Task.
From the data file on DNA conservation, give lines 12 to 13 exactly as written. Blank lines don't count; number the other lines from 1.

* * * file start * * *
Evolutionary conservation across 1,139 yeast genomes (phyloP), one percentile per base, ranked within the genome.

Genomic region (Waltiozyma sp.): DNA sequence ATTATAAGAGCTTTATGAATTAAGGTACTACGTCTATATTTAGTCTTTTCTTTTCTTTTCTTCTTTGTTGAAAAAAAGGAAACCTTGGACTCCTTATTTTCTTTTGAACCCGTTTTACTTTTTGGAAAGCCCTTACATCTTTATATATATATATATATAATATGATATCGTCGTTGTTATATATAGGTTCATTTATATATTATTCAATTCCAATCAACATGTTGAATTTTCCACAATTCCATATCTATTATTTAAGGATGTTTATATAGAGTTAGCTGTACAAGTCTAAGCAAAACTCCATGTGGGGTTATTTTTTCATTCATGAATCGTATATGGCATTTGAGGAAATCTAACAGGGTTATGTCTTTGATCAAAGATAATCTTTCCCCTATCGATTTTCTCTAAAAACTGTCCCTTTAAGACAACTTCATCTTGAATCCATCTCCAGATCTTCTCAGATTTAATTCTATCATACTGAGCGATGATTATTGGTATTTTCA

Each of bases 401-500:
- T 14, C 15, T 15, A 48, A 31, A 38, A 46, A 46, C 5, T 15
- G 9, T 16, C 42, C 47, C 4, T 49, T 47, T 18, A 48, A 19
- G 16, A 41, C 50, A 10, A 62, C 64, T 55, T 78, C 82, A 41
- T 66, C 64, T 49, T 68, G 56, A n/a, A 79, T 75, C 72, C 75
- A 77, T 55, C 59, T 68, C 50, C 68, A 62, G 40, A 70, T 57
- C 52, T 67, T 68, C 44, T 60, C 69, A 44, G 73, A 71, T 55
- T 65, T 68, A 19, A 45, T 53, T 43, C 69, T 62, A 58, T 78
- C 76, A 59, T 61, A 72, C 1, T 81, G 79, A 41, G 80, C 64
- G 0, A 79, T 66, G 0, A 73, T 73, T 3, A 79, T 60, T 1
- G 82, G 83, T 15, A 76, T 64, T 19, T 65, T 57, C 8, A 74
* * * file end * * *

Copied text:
- G 0, A 79, T 66, G 0, A 73, T 73, T 3, A 79, T 60, T 1
- G 82, G 83, T 15, A 76, T 64, T 19, T 65, T 57, C 8, A 74